Filed Under teleseminar
By now you have heard of and possibly attended a Teleseminar or two.
Well wiki states: Teleseminars are used to provide information, training, or promote or sell products to group of people interested in a particular topic. They are similar to traditional seminars, in content and purpose, but they are given over a teleconference or bridgeline rather than at a specific location.
A teleseminar is a great tool to use to teach, explain or promote your new product or service. It can also be an excellent way to offer a Q&A session for a new product or service. Of course to make good use of your customer’s and your time both is good. Promote a new product or service and offer a Q&A session at the end to review comments or questions at the end.
Tips for teleseminars:
- Let your readers, customers, network know about the teleseminar. Promote whenever and wherever appropriate.
- Make sure to give easy access to your teleseminar registration.
- Once registered: you need to give directions to your callers. Let them know how to mute (this comes in handy quite often for me), make sure they know how and when to access. If there is any pre-registration needed give callers a heads up (I hate it when I am late to a call, because I didn’t allow for a download or signup process). Whatever program you are using – it must be free for callers!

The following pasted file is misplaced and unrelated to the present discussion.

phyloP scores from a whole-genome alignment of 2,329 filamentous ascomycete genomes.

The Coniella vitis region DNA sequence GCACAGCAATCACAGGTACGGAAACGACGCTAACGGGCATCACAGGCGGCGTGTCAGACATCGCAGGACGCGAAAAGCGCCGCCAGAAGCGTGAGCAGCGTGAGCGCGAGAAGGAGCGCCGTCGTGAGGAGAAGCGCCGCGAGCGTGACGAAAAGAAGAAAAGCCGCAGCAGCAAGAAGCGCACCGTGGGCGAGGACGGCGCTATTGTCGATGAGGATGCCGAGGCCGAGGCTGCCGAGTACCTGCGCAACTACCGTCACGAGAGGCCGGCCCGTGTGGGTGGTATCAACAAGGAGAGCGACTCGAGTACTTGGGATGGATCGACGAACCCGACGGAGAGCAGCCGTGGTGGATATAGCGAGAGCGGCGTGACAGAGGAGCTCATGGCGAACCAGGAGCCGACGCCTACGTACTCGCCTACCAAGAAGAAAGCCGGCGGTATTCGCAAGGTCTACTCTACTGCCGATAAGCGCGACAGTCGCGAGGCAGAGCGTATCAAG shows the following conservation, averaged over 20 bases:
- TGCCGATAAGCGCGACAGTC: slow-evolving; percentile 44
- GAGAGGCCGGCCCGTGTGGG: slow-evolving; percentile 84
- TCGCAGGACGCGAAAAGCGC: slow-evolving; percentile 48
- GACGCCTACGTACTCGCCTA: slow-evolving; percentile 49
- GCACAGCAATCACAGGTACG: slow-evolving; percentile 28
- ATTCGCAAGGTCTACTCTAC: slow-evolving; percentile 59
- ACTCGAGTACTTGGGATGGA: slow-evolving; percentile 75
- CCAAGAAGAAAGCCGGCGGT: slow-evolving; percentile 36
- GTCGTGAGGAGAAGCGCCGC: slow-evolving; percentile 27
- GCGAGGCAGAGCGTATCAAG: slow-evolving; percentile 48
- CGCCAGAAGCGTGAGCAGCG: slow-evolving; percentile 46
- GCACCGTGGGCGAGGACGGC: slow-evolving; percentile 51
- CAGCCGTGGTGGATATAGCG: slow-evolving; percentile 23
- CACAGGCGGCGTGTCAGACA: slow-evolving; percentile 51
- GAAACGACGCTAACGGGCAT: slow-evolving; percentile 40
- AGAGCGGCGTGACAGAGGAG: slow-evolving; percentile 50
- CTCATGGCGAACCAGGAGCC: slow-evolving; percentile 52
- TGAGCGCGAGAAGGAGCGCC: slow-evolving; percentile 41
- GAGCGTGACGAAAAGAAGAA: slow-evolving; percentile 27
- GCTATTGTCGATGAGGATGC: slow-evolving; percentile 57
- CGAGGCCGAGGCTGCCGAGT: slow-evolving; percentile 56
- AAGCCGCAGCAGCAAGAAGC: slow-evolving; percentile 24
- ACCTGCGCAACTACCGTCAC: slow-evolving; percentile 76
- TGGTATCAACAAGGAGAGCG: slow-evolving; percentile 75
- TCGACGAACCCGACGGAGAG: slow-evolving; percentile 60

- Use a service that allows you to record the seminar. You can post on your website, blog or use it later in future promotions. The call can also be transcribed for future use also.
- Keep the information concise, but also allowing time for discussion. You don’t want to bore callers, at the same time you want to make sure information is covered. A visual can improve the value of the call.
- Be prepared when it is time to start, get on the call early and just listen to discussions, if you are speaking have a drink in arms length, use the facilities and speak clearly during the call. Find a way to interact with the callers. Start close to on time, only allowing a small window for late starters, the ones that are there on time, don’t want to wait around.
- If your teleseminar involves a guest, allow for a backup guest or discussion. People do get sick and emergencies happen.
- Create and use an outline to keep you on track, on topic and on time. This would be a great visual for your attendants also.
- End your teleseminar with a call to action, visit your website, blog, product page, give attendants an assignment, request feedback, comment on message boards, write a review about teleseminar or product/service your promoting.
- Don’t forget about that Q&A time.